“Presto?” The first name stood out like a sore thumb on the roster of my great-grandfather’s Civil War regiment—one with a rank and file populated largely by soldiers with Germanic surnames: “Acher,” “Bachman,” “Bauer,” “Bauman,” “Burger,” “Dachrodt,” “Diehl,” “Eisenbraun,” “Eppler,” “Fritz,” “Grimm,” “Guth,” “Handwerk,” “Hertzog,” “Keiser,” “Knecht,” “Knorr,” “Koenig,” “Laub,” “Metzger,” “Münch,” “Rehrig,” “Reinert,” “Richter,” “Sauerwein,” “Schmidt,” “Schneider,” “Strauss,” “Ulrich,” “Volkenand,” “Wagner,” “Weiss,” and “Zeppenfeld.”
Many of their given or middle names were equally as Germanic—“Adolph,” “Bernhard,” “Gottlieb,” “Friedrich,” “Heinrich,” “Levi,” “Matthias,” “Reinhold,” “Tilghman,” “Tobias,” and “Werner.” In addition, one of the regiment’s component units—Company K—had even been founded by a German immigrant with the intent of creating “a new German company” staffed entirely by German-Americans who had been born in the Lehigh Valley, as well as recent émigrés from Germany.
So, “Presto” as a given name seemed like it warranted further investigation. Did the spelling of this soldier’s given name signal that he had emigrated from a different part of the world—possibly Italy? There was, after all, another member of the 47th Pennsylvania’s ranks with a seemingly Italian surname—Battaglia (later proven to be an immigrant of Switzerland). Plus, there were also multiple men with Irish surnames who had also enlisted with the 47th.
Or, maybe this soldier had been employed as a magician prior to enlisting in the military? (Probably not, but strange discoveries are surprisingly common with genealogical research.)
A more likely scenario? A harried Union Army clerk, in his haste to process new enlistees, simply omitted the “n” at the end of this soldier’s name—making him “Presto” for posterity’s sake rather than “Preston.”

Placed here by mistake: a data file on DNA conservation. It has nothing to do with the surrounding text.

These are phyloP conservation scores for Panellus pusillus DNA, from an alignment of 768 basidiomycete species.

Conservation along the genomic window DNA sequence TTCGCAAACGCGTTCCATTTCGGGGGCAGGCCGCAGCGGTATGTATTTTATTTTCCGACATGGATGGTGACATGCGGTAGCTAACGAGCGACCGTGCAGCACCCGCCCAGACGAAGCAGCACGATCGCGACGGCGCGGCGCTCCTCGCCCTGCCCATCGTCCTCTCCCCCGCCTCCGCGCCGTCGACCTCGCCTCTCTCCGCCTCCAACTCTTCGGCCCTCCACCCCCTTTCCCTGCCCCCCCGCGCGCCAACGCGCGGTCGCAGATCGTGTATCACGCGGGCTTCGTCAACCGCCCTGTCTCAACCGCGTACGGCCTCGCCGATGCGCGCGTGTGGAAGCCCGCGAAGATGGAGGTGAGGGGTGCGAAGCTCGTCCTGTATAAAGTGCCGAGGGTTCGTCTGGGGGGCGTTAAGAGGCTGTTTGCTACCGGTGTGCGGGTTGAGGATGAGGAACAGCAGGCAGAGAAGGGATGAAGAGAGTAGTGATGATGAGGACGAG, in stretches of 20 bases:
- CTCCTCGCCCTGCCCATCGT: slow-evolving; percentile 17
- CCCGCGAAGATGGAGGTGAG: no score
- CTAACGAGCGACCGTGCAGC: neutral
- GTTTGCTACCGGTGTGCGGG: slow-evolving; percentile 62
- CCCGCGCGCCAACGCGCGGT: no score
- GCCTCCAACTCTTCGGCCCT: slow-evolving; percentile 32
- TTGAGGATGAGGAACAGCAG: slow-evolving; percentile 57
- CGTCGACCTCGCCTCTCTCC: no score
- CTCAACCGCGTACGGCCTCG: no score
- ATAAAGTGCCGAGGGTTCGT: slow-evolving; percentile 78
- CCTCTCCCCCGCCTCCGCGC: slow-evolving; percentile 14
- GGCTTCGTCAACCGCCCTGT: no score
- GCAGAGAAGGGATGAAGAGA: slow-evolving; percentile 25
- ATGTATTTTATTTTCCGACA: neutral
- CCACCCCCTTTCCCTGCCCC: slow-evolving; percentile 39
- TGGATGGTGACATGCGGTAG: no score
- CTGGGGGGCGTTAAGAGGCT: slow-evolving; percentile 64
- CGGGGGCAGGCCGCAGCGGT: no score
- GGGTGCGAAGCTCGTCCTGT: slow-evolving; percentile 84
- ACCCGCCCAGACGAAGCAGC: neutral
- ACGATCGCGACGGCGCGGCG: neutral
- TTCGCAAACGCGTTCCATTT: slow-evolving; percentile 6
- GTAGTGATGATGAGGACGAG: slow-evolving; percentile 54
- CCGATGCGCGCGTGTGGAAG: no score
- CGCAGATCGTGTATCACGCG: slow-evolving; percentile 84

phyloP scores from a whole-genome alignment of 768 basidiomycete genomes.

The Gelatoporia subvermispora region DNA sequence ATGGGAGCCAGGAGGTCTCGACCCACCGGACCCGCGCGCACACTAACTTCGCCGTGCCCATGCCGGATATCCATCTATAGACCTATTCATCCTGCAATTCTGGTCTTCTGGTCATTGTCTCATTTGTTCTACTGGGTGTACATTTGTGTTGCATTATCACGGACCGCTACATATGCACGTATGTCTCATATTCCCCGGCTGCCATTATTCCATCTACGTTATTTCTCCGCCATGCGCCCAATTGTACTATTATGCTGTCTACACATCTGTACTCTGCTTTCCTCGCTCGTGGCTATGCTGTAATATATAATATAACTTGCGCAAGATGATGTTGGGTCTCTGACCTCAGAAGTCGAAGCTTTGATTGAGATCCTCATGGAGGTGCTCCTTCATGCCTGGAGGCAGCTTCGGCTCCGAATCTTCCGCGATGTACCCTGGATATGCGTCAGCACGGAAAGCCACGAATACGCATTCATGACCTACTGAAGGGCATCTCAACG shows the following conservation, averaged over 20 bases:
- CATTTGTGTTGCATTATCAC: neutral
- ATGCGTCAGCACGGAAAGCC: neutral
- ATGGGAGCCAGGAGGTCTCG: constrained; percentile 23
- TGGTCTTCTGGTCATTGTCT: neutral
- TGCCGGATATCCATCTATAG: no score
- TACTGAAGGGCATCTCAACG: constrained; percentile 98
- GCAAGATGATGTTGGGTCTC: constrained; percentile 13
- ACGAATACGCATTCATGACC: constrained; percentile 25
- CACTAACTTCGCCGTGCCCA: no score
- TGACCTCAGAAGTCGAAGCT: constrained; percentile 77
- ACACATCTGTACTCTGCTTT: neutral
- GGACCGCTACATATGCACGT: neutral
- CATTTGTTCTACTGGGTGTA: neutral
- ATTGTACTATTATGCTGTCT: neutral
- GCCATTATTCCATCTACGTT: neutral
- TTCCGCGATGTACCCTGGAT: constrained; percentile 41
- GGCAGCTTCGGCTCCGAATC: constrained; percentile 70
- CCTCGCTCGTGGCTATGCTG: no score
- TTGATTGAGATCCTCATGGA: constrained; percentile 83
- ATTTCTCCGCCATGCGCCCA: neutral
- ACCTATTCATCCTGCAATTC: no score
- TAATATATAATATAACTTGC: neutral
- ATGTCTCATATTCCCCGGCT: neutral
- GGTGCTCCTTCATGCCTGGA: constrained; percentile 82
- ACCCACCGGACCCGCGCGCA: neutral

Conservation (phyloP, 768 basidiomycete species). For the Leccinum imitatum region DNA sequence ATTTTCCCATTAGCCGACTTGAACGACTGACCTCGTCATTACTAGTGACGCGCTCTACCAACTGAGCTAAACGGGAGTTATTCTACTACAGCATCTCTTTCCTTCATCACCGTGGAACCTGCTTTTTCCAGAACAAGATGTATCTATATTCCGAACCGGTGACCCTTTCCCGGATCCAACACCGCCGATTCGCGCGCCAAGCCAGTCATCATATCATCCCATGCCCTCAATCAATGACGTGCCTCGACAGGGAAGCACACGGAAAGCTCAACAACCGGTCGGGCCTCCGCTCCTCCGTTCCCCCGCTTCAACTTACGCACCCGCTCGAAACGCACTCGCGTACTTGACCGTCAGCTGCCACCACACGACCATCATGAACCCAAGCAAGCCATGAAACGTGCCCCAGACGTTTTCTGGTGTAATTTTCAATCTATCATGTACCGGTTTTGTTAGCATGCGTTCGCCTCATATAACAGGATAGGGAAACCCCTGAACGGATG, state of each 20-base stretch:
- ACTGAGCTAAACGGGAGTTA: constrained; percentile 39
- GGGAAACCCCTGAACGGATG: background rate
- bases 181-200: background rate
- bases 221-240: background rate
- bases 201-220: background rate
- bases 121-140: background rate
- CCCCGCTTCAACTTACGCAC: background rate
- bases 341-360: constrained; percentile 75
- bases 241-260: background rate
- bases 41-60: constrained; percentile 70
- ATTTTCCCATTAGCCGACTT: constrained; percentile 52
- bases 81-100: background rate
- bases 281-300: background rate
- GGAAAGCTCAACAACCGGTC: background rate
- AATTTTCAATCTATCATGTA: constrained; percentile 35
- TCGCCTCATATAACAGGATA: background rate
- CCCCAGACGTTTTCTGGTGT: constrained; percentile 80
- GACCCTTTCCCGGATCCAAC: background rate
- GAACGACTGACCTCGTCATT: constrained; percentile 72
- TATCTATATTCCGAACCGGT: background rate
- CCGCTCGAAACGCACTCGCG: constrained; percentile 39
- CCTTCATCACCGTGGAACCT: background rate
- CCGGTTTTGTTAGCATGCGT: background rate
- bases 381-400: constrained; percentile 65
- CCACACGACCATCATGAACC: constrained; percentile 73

I just had to know. Who was Presto?
It turned out that this 47th Pennsylvania Volunteer wasn’t a magician, and he wasn’t an immigrant from Italy, but he was someone whose first and last names were badly mangled by multiple “mis-spellers” over decades of data entry.
Upon further investigation, it became clear that he was a formerly enslaved, 33-year-old black man who had enlisted with the 47th Pennsylvania Volunteer Infantry on October 5, 1862 while the regiment was stationed near Beaufort, South Carolina—meaning that my great-grandfather’s regiment had become an integrated one at least three months before President Lincoln had issued the Emancipation Proclamation.
Totally “wowed” by this discovery, I searched for even more information about this very important enlisted man, but my quest wasn’t as easy as I hoped it would be because the regimental clerk who had entered “Presto” on the roster for Company F of the 47th Pennsylvania Regiment in the Registers of Pennsylvania Volunteers had spelled his name incorrectly—an error that was then perpetuated by historian Samuel P. Bates in his History of Pennsylvania Volunteers, 1861-5.
Fortunately, this soldier’s listing in the U.S. Civil War General Pension Index Card system was slightly more helpful, providing multiple “alias” (alternate) spellings of his name: “Presto Garris,” “Bristor Geddes,” and “Bristor Gethers,” as well as a potential spelling for the name of his wife, “Rachel Gethers,” and a possible place of residency and year of death—1894—because his widow had filed for a U.S. Civil War Widow’s Pension from South Carolina on July 27, 1894.
Despite those hints, it took quite some time to pick up this soldier’s trail again. Eventually, though, that pension index card data helped me to find a Freedmen’s Bureau contract for him which confirmed that he had indeed settled in South Carolina post-war. Dated February 12, 1868, this document also confirmed that he had been signed to a contract with 14 other Freedmen by the Mt. Pleasant, South Carolina office of the U.S. Freemen’s Bureau to provide labor for the Whitehouse Plantation.